Home About us Current issue Back issues Submission Instructions Advertise Contact Login   

Search Article 
Advanced search 
Saudi Journal of Kidney Diseases and Transplantation
Users online: 4387 Home Bookmark this page Print this page Email this page Small font sizeDefault font size Increase font size 

ARTICLES Table of Contents   
Year : 2002  |  Volume : 13  |  Issue : 3  |  Page : 281-310
Diabetic Nephropathy: Improving Prognosis

Department of Medicine, State University of New York, Downstate Medical Center, Brooklyn, New York, USA

Correspondence Address:
Eli A Friedman
Department of Medicine, State University of New York, Downstate Medical Center, Brooklyn, New York 11203
Login to access the Email id

PMID: 18209425

Rights and Permissions

Diabetes is the disorder most often linked with development of end-stage renal disease (ESRD) in the USA, Europe, South America, Japan, India, and Africa. Kidney disease is as likely to develop in long-duration non-insulin dependent diabetes (type 2) as in insulin-dependent diabetes mellitus (type 1). Nephropathy in diabetes, if sub-optimally managed, follows a predictable course starting with microalbuminuria through proteinuria, azotemia and culminating in ESRD. The rate of renal functional decline in diabetic nephropathy is slowed by normalization of hypertensive blood pressure, establishment of euglycemia, and a reduced dietary protein intake. When compared with other causes of ESRD, the diabetic patient sustains greater mortality and morbidity due to associated systemic disorders especially coronary artery and cerebrovascular disease. A functioning kidney transplant provides the uremic diabetic patient better survival with superior rehabilitation than does either continuous ambulatory peritoneal dialysis (CAPD) or maintenance hemodialysis. There are no reports, however, of prospective controlled studies of dialysis versus kidney transplantation in diabetic patients whose therapy was assigned randomly. Survival in treating ESRD of diabetes is continuously improving. This progress reflects multiple small advances in understanding of the pathogenesis of extrarenal micro- and microvasculopathy coupled with safer immunosuppression. Combined pancreas and kidney transplantation has so far been performed for a minority (<10%) of diabetic ESRD patients and has offered cure of the diabetes and full rehabilitation. No matter which ESRD therapy has been elected, optimal rehabilitation in diabetic ESRD patients requires that effort be devoted to recognition and management of co-morbid conditions.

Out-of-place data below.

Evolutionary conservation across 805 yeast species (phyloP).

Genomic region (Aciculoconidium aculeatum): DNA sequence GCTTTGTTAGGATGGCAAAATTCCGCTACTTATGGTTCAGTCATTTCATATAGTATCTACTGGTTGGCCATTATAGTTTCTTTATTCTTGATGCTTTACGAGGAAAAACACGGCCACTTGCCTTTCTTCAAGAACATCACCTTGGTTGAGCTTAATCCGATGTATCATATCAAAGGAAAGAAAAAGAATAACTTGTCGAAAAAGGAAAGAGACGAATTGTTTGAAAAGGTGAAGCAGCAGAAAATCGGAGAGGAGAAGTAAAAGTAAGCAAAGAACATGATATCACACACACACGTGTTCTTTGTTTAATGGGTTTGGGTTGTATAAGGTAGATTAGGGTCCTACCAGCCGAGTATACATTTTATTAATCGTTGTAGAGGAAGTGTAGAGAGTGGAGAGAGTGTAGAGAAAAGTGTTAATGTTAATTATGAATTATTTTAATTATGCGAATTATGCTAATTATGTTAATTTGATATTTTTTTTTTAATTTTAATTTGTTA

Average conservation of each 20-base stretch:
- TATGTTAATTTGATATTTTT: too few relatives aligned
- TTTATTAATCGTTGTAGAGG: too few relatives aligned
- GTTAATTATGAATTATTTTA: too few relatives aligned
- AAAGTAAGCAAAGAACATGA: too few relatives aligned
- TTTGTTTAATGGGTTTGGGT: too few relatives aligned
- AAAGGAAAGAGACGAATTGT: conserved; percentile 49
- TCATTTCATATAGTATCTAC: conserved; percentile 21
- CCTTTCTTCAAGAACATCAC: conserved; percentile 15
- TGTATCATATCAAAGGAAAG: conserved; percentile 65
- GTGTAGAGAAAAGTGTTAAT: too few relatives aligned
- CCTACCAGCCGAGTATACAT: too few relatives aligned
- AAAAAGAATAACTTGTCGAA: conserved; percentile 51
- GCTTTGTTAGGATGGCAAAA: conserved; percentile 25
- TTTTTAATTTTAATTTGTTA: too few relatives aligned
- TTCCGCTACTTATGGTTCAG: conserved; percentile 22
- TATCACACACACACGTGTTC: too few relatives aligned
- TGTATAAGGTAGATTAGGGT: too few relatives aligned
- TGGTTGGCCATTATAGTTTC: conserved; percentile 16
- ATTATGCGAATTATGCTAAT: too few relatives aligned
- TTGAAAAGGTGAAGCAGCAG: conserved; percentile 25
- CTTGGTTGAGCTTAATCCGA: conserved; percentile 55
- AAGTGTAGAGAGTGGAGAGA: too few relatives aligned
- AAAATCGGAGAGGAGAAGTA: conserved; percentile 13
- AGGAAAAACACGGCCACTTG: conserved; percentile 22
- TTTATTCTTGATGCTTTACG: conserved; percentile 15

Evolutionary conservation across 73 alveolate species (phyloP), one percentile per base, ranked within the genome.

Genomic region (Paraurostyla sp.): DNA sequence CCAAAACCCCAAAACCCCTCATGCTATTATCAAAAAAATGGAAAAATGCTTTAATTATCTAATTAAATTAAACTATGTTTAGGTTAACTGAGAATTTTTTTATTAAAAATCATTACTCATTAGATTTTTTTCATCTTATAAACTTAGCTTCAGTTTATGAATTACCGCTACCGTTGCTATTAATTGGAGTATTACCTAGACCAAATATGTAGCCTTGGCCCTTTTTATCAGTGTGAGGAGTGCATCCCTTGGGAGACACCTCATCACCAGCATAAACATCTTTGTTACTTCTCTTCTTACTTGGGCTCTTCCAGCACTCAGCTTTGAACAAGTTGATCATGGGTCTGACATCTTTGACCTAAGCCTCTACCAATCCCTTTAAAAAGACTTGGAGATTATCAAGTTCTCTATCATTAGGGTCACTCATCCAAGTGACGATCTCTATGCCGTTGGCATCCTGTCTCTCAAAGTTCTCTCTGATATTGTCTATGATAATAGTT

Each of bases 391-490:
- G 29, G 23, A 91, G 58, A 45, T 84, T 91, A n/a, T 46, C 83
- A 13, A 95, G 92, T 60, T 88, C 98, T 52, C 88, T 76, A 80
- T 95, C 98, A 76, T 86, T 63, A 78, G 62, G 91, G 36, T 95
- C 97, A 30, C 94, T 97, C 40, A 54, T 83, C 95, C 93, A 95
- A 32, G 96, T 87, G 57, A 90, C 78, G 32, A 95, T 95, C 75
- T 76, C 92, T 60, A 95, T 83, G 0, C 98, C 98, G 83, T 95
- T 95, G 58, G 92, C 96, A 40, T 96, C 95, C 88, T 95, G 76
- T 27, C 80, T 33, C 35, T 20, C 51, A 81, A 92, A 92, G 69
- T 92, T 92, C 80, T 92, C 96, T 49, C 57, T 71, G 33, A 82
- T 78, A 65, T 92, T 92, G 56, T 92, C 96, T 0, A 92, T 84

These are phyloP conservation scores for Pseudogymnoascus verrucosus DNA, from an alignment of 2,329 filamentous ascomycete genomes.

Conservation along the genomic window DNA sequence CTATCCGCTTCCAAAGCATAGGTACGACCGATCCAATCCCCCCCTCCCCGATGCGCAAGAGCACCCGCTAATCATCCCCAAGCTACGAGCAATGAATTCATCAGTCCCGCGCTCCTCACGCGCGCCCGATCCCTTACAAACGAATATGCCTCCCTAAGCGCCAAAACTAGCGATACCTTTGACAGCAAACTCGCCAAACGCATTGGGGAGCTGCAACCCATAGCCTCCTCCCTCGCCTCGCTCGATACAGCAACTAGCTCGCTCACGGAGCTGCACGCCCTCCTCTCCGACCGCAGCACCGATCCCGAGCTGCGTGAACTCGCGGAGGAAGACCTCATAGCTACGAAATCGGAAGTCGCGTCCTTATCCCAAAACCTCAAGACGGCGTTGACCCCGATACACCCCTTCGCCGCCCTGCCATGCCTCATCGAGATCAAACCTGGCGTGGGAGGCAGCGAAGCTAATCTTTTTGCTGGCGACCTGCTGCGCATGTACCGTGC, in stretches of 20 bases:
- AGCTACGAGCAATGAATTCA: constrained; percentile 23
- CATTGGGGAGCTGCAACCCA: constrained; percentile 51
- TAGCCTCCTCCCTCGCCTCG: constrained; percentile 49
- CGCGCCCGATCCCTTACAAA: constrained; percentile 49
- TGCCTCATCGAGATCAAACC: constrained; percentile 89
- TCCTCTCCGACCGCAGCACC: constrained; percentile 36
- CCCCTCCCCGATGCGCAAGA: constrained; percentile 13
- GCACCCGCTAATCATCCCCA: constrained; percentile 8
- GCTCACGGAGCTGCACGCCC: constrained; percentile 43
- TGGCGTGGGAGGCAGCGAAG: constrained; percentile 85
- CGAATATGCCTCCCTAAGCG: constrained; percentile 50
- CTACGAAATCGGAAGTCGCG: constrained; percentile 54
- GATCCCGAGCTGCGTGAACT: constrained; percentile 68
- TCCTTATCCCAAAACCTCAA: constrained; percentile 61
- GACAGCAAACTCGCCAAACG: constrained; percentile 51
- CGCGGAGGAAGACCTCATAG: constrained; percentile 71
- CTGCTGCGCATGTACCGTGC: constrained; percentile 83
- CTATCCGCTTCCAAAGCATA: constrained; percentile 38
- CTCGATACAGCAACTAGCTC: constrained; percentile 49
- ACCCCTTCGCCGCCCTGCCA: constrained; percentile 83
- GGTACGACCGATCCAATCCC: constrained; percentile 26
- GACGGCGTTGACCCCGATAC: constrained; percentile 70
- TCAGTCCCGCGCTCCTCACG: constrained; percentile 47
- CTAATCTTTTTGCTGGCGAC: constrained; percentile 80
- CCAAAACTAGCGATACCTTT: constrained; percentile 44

Print this article  Email this article

  Similar in PUBMED
    Search Pubmed for
    Search in Google Scholar for
  Related articles
   Citation Manager
  Access Statistics
   Reader Comments
   Email Alert *
   Add to My List *
 * Requires registration (Free)

 Article Access Statistics
    PDF Downloaded1115    
    Comments [Add]    

Recommend this journal